I'm an introvert, but I'm not anti-social. I enjoy good conversation and storytelling (but loathe small talk). That social butterfly reputation is what creates confusion for most people. A lot of people associate the term introvert with “shy” or even “socially awkward.” But, as with everything, there is a sliding scale. Introversion has only one real attribute: being around others is an energy drain. All that means for the introverted social butterfly is that it's important to book lots of quality alone time in order to recharge.
My now husband on the other hand is an extrovert. After being around a large group of people his energy level is through the roof and he's full of ideas and ready to take on the world RIGHT NOW. I will also feel that way after an event, but three days later — after I have had some “me time.”
When my partner suggested we do a full “so you think you can dance” stylized wedding tango as our first dance, I was thrilled. I've always loved the idea of learning how to tango. It's a bold choice. It's a feminist choice. The tango is the only ballroom dance where the man is not in charge. It's more like a battle of wills. The “lead” may suggest a direction or move but the “follower” is at all times free to refuse and redirect. We laughed a lot. It's playful. It's more representative of an equal footing in a relationship.
With five months to go before the wedding, we knew we would need private lessons and, more than that, we'd need someone to help us choreograph. We found a teacher who was willing to take on two novices and transform us into the performers we wanted to be in a ridiculously short time. What followed were weeks upon weeks of intense Saturday classes. Hours of practicing in our living room with the furniture pushed away to the side. Our wedding was going to be in our home, so it was a bonus to practice in the space we'd actually perform in!
I discovered I was actually quite good at tango and I found myself frustrated at my fiancé for not picking up the moves and choreography quickly enough. Days before the wedding he was still having moments of doubt creating these unpleasant hesitations in the dance. We settled on my giving him some small verbal cues if needed. We enjoyed it so much… but I admit I was worried.
On the day of the wedding, as I changed out of my wedding skirt into a tango skirt for mobility, I started to get anxious. I heard the shift in the music we had agreed would be our queue (this tango was a surprise to our guests). I hesitated. Suddenly painfully doubtful of my ability to pull any of it off. My introverted self just wanted to stay in my room and flee the audience. I pulled myself together and stepped out onto our living room floor.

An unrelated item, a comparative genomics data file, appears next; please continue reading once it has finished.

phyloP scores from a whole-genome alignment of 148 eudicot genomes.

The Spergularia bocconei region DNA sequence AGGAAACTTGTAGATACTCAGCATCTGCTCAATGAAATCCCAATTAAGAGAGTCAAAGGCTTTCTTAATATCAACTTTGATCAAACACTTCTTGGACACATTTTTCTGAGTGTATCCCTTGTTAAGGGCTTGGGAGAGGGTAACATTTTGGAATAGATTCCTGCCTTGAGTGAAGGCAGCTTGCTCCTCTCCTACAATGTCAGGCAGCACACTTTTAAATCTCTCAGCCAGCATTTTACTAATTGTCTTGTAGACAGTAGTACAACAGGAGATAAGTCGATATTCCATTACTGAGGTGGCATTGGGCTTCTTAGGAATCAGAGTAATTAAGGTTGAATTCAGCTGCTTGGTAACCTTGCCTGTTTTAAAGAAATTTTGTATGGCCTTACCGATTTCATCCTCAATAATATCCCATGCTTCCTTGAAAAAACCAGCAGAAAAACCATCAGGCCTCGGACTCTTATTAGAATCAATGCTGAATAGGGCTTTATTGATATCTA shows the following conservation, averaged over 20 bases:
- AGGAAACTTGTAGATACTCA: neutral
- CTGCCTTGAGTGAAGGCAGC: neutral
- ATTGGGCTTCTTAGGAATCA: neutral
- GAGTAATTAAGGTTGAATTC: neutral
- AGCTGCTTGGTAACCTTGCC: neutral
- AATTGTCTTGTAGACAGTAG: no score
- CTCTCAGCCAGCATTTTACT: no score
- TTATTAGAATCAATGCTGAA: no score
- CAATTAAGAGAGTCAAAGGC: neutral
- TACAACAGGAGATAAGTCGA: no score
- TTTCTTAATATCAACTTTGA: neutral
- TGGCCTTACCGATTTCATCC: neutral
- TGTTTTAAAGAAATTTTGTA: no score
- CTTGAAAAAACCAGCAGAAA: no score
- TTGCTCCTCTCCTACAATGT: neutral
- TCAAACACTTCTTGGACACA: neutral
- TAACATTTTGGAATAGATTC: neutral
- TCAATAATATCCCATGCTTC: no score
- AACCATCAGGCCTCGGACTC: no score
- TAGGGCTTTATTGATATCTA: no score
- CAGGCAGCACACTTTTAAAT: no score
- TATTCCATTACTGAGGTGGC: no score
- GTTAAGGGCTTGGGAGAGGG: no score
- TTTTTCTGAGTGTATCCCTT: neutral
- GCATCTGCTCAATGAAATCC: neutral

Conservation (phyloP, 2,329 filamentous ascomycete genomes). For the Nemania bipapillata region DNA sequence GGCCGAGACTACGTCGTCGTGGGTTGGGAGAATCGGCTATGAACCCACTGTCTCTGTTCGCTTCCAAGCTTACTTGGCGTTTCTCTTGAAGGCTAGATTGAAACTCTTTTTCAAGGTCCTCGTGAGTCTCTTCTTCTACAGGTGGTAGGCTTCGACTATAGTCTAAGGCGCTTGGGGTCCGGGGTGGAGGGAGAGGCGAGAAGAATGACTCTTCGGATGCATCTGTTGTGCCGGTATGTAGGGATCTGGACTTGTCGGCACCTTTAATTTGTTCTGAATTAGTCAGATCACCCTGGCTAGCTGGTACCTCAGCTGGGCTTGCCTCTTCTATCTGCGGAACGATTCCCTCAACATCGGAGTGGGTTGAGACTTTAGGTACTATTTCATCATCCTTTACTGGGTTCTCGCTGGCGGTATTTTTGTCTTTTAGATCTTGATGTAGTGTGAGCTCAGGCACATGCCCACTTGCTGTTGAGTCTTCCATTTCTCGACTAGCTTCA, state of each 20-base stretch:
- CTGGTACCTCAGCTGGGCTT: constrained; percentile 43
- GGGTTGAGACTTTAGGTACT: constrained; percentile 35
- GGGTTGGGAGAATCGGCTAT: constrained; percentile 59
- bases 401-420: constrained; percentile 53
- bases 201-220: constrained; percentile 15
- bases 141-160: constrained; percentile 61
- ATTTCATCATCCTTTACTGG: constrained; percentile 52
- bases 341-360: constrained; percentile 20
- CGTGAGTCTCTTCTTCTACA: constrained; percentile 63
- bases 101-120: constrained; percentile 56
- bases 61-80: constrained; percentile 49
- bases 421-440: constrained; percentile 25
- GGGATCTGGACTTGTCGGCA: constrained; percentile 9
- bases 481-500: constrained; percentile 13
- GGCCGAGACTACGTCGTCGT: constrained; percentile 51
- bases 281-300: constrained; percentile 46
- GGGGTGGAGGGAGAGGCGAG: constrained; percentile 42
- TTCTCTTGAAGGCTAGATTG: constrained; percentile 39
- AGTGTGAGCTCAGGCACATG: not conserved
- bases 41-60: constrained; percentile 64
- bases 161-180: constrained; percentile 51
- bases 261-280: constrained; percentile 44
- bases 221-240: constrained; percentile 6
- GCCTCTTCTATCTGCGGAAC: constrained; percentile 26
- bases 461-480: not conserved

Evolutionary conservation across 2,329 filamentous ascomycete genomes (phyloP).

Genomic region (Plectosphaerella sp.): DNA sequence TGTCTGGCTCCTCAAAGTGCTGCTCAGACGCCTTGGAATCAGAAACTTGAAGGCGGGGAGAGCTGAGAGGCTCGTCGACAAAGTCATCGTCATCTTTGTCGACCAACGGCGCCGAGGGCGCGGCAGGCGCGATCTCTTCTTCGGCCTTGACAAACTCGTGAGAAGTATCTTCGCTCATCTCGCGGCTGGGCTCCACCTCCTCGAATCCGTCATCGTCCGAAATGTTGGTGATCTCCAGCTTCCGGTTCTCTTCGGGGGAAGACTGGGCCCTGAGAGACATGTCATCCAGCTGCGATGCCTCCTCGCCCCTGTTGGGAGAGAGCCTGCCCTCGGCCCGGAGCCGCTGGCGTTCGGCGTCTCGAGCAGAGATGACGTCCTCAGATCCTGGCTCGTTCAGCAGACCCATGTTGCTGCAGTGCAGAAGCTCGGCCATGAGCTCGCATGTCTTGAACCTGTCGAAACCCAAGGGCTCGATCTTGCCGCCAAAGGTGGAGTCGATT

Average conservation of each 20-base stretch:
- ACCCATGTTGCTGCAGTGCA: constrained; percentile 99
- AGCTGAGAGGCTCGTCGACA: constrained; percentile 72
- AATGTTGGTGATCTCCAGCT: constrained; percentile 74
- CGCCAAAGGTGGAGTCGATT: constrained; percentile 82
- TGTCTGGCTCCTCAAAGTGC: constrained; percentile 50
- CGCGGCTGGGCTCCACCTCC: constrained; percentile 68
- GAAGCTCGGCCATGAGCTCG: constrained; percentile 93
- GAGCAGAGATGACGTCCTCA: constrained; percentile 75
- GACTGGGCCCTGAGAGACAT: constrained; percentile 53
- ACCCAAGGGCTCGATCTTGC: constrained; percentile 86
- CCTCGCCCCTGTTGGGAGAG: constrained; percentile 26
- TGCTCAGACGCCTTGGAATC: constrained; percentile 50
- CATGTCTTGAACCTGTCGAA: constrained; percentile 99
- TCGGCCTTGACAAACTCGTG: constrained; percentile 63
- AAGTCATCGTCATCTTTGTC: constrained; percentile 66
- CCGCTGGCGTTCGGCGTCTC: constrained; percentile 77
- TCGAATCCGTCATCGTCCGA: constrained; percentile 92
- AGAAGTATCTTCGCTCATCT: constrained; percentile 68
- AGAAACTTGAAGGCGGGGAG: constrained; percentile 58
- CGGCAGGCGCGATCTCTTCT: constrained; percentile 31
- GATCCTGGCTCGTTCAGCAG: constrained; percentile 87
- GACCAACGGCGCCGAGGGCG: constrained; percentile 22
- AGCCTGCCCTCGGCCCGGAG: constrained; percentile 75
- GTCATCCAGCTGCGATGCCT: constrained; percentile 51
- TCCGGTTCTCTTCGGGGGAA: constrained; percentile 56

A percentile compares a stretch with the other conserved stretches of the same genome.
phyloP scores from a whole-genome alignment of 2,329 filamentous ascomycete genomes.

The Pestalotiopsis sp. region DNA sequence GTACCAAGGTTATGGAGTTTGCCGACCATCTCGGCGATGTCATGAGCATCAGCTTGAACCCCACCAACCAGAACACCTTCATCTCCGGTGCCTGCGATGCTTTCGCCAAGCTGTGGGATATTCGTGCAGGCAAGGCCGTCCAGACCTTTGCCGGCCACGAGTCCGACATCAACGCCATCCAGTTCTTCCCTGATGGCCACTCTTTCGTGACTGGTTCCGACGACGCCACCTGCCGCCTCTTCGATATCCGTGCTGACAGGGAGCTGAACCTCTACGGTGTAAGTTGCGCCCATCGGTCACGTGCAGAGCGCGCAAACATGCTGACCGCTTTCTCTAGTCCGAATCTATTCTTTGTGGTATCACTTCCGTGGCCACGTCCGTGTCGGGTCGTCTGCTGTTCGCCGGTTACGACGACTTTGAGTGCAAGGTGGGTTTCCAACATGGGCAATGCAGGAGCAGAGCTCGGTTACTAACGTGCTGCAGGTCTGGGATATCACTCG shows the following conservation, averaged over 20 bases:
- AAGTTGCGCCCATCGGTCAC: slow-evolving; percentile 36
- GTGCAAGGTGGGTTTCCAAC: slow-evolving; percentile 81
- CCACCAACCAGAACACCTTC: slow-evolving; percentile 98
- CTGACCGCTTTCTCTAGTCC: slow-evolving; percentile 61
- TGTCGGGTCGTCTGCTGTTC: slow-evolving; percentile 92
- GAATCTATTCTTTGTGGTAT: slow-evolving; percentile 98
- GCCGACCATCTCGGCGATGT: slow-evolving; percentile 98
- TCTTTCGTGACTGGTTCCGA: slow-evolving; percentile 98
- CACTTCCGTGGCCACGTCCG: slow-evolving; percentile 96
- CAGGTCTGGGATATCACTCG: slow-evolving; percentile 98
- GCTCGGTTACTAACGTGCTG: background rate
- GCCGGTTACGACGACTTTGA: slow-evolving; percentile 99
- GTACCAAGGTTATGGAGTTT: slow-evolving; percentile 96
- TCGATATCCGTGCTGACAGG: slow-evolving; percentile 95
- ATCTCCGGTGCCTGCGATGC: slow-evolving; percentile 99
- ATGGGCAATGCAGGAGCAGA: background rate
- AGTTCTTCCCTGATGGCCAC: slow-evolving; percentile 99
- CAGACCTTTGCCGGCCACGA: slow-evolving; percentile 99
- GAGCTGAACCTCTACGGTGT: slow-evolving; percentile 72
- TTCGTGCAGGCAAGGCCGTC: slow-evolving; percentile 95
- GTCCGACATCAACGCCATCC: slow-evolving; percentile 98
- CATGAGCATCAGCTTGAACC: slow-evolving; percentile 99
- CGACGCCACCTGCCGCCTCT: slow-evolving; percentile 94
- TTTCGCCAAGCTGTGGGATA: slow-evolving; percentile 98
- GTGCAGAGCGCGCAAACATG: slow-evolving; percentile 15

Our song came on. And across from me, my now husband was… flawless. Perfect posture. Perfect recall. Perfect. He had the audience he needed as an extrovert to fully “bloom” into the tango dancer I knew he could be. Me? My legs were shaking so hard that, to this day I have NO idea how I didn't collapse. If it had not been for muscle memory I don't know that I would have remembered the choreography. When one of the moves came, a sudden drop and twirl low to the ground with a leg elegantly stretched out to the side before coming back up, I felt total panic inside. Knowing that my legs would never hold my weight. My beautiful man just winked, and as it was time to come back up, changed — the move to scoop me up from under the armpit in the most sexy way. Using a close embrace posture moving us along into the next step flawlessly without missing a beat. He whispered “I got you” in my ear. I could have cried from relief.
The sudden silence hung in the air like a fart in the elevator.
With only a minute left in our wedding tango, my worst fear became reality. We lost the music. The sudden silence hung in the air like a fart in the elevator. Our family and friends who had been holding their breath gasped and shouted “OH noooooooo!”
My extroverted husband did a twirl and shouted “I guess we start over!” and with that went to restart the song on our sound system. I died inside. AGAIN? We were nearly finished, couldn't I go now? But no. From across the room there he was in his full tango glory; his eyes sparkling with joy and playfulness reminding me of my own saying tattooed on my ribcage: “Feel the fear, do it anyway.”
And so we did. We started over.
Our second time was so smooth. We executed some of the moves so perfectly that I even dared to feel pride in both of us. We were pulling it off! My legs still didn't fully cooperate but no one noticed. I hid my introverted “side effect” well. I always have. Eight years of community theatre had given me lots of practice. And my opposite, my gorgeous, strong, extroverted partner was there. My rock. Literally shoring me up. We finished and our guests exploded. But I was elated, thrilled, and completely drained. My husband moved on to chat with our guests, twirling me and kissing me every chance he got. HE had caught a second wind.
It wasn't until we were on our mini-moon road trip that it hit me. That the story of our wedding tango was absolutely the best example I had ever come across of how a social extrovert and a social introvert can prop each other up as life partners. Yes we are both in love with being “different.” Yes, we are both a little fearless. Yes we are both “social butterflies.” But we wouldn't actually ACT on any of it if we didn't have each other. I had pushed him relentlessly during the practice sessions. He had held me up and given me some of his confidence to lean on that night. Reminding me to have faith in myself. We tap into each other for that which is lacking in ourselves. Freely giving of that energy. Freely taking. No words needed. Partnership. Support. Synchronicity. Marriage.
“I got you.”